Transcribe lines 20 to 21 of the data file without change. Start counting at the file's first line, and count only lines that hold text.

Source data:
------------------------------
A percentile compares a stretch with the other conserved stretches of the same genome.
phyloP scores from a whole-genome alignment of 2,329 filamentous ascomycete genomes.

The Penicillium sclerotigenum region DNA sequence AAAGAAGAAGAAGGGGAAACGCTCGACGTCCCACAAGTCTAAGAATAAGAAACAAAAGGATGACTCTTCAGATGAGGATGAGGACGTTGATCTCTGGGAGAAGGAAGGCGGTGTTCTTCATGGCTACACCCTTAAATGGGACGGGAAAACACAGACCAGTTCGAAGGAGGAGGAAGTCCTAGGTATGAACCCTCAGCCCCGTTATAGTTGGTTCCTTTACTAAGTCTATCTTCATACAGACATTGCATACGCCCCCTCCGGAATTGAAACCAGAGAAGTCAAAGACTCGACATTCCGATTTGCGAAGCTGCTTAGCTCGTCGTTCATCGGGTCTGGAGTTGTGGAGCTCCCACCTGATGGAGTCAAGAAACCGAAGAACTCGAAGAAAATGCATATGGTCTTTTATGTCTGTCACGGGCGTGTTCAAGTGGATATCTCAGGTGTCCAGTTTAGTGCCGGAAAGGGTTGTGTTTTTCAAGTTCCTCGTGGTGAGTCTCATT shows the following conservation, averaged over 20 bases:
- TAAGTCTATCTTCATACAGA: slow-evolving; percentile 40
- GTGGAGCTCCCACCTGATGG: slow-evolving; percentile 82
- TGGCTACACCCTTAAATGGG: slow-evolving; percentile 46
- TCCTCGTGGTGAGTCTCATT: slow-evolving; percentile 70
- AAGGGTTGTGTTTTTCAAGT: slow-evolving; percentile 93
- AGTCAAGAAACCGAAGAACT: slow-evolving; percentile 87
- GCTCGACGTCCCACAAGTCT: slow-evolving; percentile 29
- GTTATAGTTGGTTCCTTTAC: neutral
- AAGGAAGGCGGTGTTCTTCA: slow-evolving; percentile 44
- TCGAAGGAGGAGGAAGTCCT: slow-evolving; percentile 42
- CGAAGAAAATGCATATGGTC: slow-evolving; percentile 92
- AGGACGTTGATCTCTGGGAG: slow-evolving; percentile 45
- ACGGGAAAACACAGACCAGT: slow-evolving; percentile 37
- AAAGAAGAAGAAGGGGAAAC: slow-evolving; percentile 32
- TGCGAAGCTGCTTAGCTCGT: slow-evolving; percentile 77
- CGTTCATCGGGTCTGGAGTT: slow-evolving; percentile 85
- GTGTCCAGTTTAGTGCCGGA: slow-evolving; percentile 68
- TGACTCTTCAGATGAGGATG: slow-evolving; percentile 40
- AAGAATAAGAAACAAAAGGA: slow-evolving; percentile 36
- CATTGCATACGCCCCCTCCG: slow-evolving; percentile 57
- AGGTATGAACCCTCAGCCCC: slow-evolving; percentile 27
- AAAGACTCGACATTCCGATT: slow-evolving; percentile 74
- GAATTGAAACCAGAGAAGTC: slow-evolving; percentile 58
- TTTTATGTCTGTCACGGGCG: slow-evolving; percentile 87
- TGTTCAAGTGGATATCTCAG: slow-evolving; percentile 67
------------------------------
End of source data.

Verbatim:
- GTGTCCAGTTTAGTGCCGGA: slow-evolving; percentile 68
- TGACTCTTCAGATGAGGATG: slow-evolving; percentile 40